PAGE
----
An ultrasound of the swelling was performed, which showed an elongated anechoic area with thick internal septations, measuring approximately 20.3 x 8.4 cm, starting from the area just below the left sacroiliac joint and extending along the lateral part of gluteus maximus up to middle of the thigh laterally (Figure 1). Mild vascularity was seen within the septations.

After the ultrasound, magnetic resonance imaging (MRI) pelvis was performed, which showed a well-encapsulated, lobulated abnormal intensity lesion, measuring 9.2 x 11.1 x 0.2 cm, in the left side of the pelvis and upper thigh in the subcutaneous soft tissues superficial to the underlying muscles, abutting the left gluteus medius, maximus and tensor fascial lata (Figure 2). Posteromedially, a loculus in the gluteus medius muscle was present, which had its component lying posterior to the left sacroiliac joint while superiorly it also extended and abutted the erector spinae muscle up to L4-L5 level (Figures 2 to 4). Within this lesion, there were multiple internal septations and fluid levels. It showed variable signal intensities, appearing predominantly hyperintense on T2-weighted images (Figures 2 and 3), isointense to hypointense on T1-weighted images (Figure 4), and did not show fat suppression (Figure 5). No post-contrast enhancement was identified within the lesion (Figure 6).  Bones and flow voids were normal while there was no infiltration into underlying muscle. A bilobed fluid signal intensity cyst, measuring 4.4 x 4.0 cm, was identified in the pelvis, which was likely present within the cul-de-sac.  Given the chronicity of lesion and the extensive involvement of tissues, patient underwent surgical intervention with complete excision of the lesion. There was no recurrence reported at a 12-month follow-up.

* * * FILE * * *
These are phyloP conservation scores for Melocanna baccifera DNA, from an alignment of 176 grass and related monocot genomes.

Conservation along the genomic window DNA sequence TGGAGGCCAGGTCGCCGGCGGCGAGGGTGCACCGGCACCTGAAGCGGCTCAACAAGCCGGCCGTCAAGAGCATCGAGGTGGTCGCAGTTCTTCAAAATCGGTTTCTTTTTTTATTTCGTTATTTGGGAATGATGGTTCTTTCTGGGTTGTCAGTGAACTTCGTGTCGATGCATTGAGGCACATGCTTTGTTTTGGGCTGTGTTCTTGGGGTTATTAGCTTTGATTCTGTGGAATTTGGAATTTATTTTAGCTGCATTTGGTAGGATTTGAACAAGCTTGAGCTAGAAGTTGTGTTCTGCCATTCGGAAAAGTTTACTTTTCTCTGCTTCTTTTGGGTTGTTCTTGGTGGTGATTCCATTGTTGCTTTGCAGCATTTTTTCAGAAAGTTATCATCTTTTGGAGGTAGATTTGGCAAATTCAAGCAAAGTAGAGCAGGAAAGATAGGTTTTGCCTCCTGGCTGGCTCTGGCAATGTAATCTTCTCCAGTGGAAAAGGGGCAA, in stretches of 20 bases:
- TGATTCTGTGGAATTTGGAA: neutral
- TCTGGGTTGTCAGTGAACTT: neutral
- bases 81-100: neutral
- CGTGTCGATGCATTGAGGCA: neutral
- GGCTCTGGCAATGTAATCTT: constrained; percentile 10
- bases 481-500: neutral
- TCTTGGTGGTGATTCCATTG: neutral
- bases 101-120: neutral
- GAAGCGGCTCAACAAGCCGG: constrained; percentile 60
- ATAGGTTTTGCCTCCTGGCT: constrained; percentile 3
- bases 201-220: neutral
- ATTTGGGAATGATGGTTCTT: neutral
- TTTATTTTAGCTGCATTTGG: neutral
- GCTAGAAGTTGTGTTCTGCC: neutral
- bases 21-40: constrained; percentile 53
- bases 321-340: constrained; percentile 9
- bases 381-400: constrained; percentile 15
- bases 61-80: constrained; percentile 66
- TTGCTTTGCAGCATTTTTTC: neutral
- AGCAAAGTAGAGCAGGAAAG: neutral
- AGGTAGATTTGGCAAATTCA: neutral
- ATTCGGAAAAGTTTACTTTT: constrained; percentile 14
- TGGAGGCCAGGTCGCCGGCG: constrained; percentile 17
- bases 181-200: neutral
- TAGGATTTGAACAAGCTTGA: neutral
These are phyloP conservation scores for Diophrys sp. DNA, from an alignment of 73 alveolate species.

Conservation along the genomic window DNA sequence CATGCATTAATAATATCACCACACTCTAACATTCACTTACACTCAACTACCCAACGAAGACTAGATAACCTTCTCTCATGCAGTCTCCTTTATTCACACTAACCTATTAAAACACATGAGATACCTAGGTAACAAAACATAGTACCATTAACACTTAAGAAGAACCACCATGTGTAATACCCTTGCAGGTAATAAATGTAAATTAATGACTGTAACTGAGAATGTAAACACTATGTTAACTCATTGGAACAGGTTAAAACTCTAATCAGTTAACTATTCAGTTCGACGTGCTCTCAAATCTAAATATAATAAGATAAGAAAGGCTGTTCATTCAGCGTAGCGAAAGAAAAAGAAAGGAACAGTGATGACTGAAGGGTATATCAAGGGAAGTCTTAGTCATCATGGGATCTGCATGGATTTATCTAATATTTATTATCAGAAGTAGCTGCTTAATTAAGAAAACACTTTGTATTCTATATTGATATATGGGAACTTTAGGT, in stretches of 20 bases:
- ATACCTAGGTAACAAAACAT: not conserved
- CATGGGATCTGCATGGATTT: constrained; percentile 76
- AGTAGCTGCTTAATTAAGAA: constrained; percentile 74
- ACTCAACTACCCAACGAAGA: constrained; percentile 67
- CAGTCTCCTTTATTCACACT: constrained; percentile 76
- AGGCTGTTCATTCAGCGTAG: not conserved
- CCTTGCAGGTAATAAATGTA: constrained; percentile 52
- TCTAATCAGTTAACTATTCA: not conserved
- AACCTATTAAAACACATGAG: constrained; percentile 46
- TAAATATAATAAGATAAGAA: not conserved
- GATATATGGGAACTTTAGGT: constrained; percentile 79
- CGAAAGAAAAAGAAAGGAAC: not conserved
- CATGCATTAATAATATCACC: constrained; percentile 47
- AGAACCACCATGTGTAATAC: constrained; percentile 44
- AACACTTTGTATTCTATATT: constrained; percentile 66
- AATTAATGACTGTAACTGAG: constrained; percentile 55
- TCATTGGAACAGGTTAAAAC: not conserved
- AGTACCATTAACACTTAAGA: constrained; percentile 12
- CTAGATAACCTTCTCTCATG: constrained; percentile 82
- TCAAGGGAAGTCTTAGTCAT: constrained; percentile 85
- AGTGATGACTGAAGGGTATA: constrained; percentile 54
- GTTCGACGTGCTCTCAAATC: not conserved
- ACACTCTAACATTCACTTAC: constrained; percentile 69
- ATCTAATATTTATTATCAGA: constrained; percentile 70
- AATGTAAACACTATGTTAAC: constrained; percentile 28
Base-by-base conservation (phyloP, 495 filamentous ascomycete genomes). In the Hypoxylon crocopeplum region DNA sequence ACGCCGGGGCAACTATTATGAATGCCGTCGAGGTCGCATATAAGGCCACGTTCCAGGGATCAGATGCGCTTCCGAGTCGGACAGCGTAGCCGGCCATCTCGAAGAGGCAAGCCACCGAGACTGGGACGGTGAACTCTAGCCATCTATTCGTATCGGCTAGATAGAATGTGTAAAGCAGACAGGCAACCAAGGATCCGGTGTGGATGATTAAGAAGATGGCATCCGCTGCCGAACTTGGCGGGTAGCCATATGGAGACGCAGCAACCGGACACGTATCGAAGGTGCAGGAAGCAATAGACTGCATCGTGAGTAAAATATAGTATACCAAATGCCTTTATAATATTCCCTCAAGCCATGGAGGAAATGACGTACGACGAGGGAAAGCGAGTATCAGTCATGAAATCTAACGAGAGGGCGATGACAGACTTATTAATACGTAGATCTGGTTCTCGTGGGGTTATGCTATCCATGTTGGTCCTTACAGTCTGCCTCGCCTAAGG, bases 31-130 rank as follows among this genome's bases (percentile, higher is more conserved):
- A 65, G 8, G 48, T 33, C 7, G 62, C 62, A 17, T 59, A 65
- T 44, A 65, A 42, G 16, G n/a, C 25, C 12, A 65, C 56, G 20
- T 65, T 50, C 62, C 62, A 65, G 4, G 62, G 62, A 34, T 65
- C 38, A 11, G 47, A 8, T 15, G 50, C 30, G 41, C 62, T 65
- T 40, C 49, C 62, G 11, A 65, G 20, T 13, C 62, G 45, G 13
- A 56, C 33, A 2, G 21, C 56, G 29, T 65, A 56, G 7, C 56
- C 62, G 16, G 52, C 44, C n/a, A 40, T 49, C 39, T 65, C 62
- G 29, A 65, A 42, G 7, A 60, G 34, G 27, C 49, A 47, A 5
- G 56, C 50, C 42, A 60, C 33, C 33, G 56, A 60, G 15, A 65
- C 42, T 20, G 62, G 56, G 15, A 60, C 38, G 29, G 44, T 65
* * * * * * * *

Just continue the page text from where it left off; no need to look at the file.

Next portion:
Figure 1: Ultrasound image showing an elongated anechoic area with thick internal septations and mild internal vascularity starting just below the left sacroiliac joint and extending along the lateral part of the gluteus maximus upto the mid-thigh laterally.

Figure 2: MRI T2 coronal shows well encapsulated, lobulated predominantly hyperintense lesion in the left side of pelvis and upper thigh in the subcutaneous soft tissues superficial to the underlying muscles. It is majorly abutting the left gluteus medius, maximus, and tensor fascial lata. Posteromedially, it has a loculus in the gluteus medius muscle; and a component, which is lying posterior to the left sacroiliac joint. Multiple internal septations within this lesion are also seen.

Figure 3: MRI T2 axial shows well encapsulated, lobulated predominantly hyperintense lesion in the left side of pelvis and upper thigh in the subcutaneous soft tissues superficial to the underlying muscles. Multiple internal septations within this lesion.